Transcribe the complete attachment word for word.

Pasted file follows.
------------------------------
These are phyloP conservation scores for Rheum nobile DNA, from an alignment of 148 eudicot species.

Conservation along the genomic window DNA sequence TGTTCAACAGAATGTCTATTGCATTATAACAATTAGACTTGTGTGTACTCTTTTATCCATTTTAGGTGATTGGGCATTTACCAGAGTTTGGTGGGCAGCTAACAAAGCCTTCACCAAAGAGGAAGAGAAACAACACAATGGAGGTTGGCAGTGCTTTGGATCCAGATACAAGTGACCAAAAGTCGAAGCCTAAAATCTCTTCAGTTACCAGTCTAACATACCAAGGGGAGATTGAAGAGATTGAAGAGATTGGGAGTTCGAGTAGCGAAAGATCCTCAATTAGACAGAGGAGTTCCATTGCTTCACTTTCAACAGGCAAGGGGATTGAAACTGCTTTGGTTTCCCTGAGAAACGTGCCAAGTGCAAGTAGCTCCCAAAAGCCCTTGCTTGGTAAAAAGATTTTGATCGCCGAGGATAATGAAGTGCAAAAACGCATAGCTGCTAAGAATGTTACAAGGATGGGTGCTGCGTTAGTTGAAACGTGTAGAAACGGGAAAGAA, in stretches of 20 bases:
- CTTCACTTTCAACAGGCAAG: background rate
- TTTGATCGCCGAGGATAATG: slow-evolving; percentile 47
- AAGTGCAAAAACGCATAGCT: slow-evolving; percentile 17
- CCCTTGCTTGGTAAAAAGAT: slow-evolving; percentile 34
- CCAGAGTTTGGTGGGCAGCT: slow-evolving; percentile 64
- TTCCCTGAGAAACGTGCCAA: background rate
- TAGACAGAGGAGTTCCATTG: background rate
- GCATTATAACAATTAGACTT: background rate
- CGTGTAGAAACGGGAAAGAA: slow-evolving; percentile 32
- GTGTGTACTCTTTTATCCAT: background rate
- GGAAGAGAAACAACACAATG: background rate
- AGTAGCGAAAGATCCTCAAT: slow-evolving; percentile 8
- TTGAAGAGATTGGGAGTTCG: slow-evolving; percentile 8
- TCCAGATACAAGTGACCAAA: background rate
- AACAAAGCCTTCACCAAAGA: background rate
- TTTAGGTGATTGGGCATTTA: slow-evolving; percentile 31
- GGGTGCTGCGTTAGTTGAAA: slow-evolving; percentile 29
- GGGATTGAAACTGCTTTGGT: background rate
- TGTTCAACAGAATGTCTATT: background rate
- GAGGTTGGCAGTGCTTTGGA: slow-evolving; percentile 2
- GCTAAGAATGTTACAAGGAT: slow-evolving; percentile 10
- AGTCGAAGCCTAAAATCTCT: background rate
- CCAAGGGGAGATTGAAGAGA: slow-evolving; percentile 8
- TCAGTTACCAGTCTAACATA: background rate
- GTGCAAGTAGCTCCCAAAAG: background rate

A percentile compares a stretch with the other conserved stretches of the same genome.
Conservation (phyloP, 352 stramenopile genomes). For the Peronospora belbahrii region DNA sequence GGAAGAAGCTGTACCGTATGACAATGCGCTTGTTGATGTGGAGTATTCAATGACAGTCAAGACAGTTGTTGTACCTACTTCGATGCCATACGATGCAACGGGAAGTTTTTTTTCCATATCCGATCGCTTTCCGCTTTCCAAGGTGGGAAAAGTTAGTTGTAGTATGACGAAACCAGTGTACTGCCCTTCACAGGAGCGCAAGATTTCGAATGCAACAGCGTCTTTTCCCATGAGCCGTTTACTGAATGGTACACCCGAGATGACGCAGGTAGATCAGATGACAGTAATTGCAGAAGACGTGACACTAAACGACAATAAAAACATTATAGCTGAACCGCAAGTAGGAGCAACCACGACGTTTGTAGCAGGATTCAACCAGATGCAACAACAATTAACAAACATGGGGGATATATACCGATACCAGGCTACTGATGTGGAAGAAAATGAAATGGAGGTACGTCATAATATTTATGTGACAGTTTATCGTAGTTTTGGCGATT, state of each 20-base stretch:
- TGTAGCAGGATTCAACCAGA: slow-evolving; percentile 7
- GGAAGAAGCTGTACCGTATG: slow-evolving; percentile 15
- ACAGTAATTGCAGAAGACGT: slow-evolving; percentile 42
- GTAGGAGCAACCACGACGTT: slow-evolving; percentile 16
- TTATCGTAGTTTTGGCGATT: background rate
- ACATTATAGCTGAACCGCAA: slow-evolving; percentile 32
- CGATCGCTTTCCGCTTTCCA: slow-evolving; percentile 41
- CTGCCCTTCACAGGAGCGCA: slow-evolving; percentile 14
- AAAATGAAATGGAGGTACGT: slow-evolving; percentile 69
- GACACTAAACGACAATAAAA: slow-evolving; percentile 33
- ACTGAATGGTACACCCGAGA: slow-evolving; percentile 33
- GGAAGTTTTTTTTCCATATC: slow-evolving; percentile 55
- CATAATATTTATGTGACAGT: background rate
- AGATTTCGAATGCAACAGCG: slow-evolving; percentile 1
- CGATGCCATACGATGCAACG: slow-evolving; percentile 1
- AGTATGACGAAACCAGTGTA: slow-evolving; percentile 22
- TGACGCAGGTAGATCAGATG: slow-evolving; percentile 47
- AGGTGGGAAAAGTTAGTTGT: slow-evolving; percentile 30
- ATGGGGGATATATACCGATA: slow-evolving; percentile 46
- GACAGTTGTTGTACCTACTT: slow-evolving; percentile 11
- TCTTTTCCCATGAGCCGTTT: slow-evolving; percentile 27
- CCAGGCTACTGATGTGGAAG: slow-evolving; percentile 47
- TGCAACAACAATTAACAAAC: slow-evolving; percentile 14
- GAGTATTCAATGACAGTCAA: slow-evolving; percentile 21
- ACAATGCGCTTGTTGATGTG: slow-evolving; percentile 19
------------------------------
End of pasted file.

These are phyloP conservation scores for Rheum nobile DNA, from an alignment of 148 eudicot species.

Conservation along the genomic window DNA sequence TGTTCAACAGAATGTCTATTGCATTATAACAATTAGACTTGTGTGTACTCTTTTATCCATTTTAGGTGATTGGGCATTTACCAGAGTTTGGTGGGCAGCTAACAAAGCCTTCACCAAAGAGGAAGAGAAACAACACAATGGAGGTTGGCAGTGCTTTGGATCCAGATACAAGTGACCAAAAGTCGAAGCCTAAAATCTCTTCAGTTACCAGTCTAACATACCAAGGGGAGATTGAAGAGATTGAAGAGATTGGGAGTTCGAGTAGCGAAAGATCCTCAATTAGACAGAGGAGTTCCATTGCTTCACTTTCAACAGGCAAGGGGATTGAAACTGCTTTGGTTTCCCTGAGAAACGTGCCAAGTGCAAGTAGCTCCCAAAAGCCCTTGCTTGGTAAAAAGATTTTGATCGCCGAGGATAATGAAGTGCAAAAACGCATAGCTGCTAAGAATGTTACAAGGATGGGTGCTGCGTTAGTTGAAACGTGTAGAAACGGGAAAGAA, in stretches of 20 bases:
- CTTCACTTTCAACAGGCAAG: background rate
- TTTGATCGCCGAGGATAATG: slow-evolving; percentile 47
- AAGTGCAAAAACGCATAGCT: slow-evolving; percentile 17
- CCCTTGCTTGGTAAAAAGAT: slow-evolving; percentile 34
- CCAGAGTTTGGTGGGCAGCT: slow-evolving; percentile 64
- TTCCCTGAGAAACGTGCCAA: background rate
- TAGACAGAGGAGTTCCATTG: background rate
- GCATTATAACAATTAGACTT: background rate
- CGTGTAGAAACGGGAAAGAA: slow-evolving; percentile 32
- GTGTGTACTCTTTTATCCAT: background rate
- GGAAGAGAAACAACACAATG: background rate
- AGTAGCGAAAGATCCTCAAT: slow-evolving; percentile 8
- TTGAAGAGATTGGGAGTTCG: slow-evolving; percentile 8
- TCCAGATACAAGTGACCAAA: background rate
- AACAAAGCCTTCACCAAAGA: background rate
- TTTAGGTGATTGGGCATTTA: slow-evolving; percentile 31
- GGGTGCTGCGTTAGTTGAAA: slow-evolving; percentile 29
- GGGATTGAAACTGCTTTGGT: background rate
- TGTTCAACAGAATGTCTATT: background rate
- GAGGTTGGCAGTGCTTTGGA: slow-evolving; percentile 2
- GCTAAGAATGTTACAAGGAT: slow-evolving; percentile 10
- AGTCGAAGCCTAAAATCTCT: background rate
- CCAAGGGGAGATTGAAGAGA: slow-evolving; percentile 8
- TCAGTTACCAGTCTAACATA: background rate
- GTGCAAGTAGCTCCCAAAAG: background rate

A percentile compares a stretch with the other conserved stretches of the same genome.
Conservation (phyloP, 352 stramenopile genomes). For the Peronospora belbahrii region DNA sequence GGAAGAAGCTGTACCGTATGACAATGCGCTTGTTGATGTGGAGTATTCAATGACAGTCAAGACAGTTGTTGTACCTACTTCGATGCCATACGATGCAACGGGAAGTTTTTTTTCCATATCCGATCGCTTTCCGCTTTCCAAGGTGGGAAAAGTTAGTTGTAGTATGACGAAACCAGTGTACTGCCCTTCACAGGAGCGCAAGATTTCGAATGCAACAGCGTCTTTTCCCATGAGCCGTTTACTGAATGGTACACCCGAGATGACGCAGGTAGATCAGATGACAGTAATTGCAGAAGACGTGACACTAAACGACAATAAAAACATTATAGCTGAACCGCAAGTAGGAGCAACCACGACGTTTGTAGCAGGATTCAACCAGATGCAACAACAATTAACAAACATGGGGGATATATACCGATACCAGGCTACTGATGTGGAAGAAAATGAAATGGAGGTACGTCATAATATTTATGTGACAGTTTATCGTAGTTTTGGCGATT, state of each 20-base stretch:
- TGTAGCAGGATTCAACCAGA: slow-evolving; percentile 7
- GGAAGAAGCTGTACCGTATG: slow-evolving; percentile 15
- ACAGTAATTGCAGAAGACGT: slow-evolving; percentile 42
- GTAGGAGCAACCACGACGTT: slow-evolving; percentile 16
- TTATCGTAGTTTTGGCGATT: background rate
- ACATTATAGCTGAACCGCAA: slow-evolving; percentile 32
- CGATCGCTTTCCGCTTTCCA: slow-evolving; percentile 41
- CTGCCCTTCACAGGAGCGCA: slow-evolving; percentile 14
- AAAATGAAATGGAGGTACGT: slow-evolving; percentile 69
- GACACTAAACGACAATAAAA: slow-evolving; percentile 33
- ACTGAATGGTACACCCGAGA: slow-evolving; percentile 33
- GGAAGTTTTTTTTCCATATC: slow-evolving; percentile 55
- CATAATATTTATGTGACAGT: background rate
- AGATTTCGAATGCAACAGCG: slow-evolving; percentile 1
- CGATGCCATACGATGCAACG: slow-evolving; percentile 1
- AGTATGACGAAACCAGTGTA: slow-evolving; percentile 22
- TGACGCAGGTAGATCAGATG: slow-evolving; percentile 47
- AGGTGGGAAAAGTTAGTTGT: slow-evolving; percentile 30
- ATGGGGGATATATACCGATA: slow-evolving; percentile 46
- GACAGTTGTTGTACCTACTT: slow-evolving; percentile 11
- TCTTTTCCCATGAGCCGTTT: slow-evolving; percentile 27
- CCAGGCTACTGATGTGGAAG: slow-evolving; percentile 47
- TGCAACAACAATTAACAAAC: slow-evolving; percentile 14
- GAGTATTCAATGACAGTCAA: slow-evolving; percentile 21
- ACAATGCGCTTGTTGATGTG: slow-evolving; percentile 19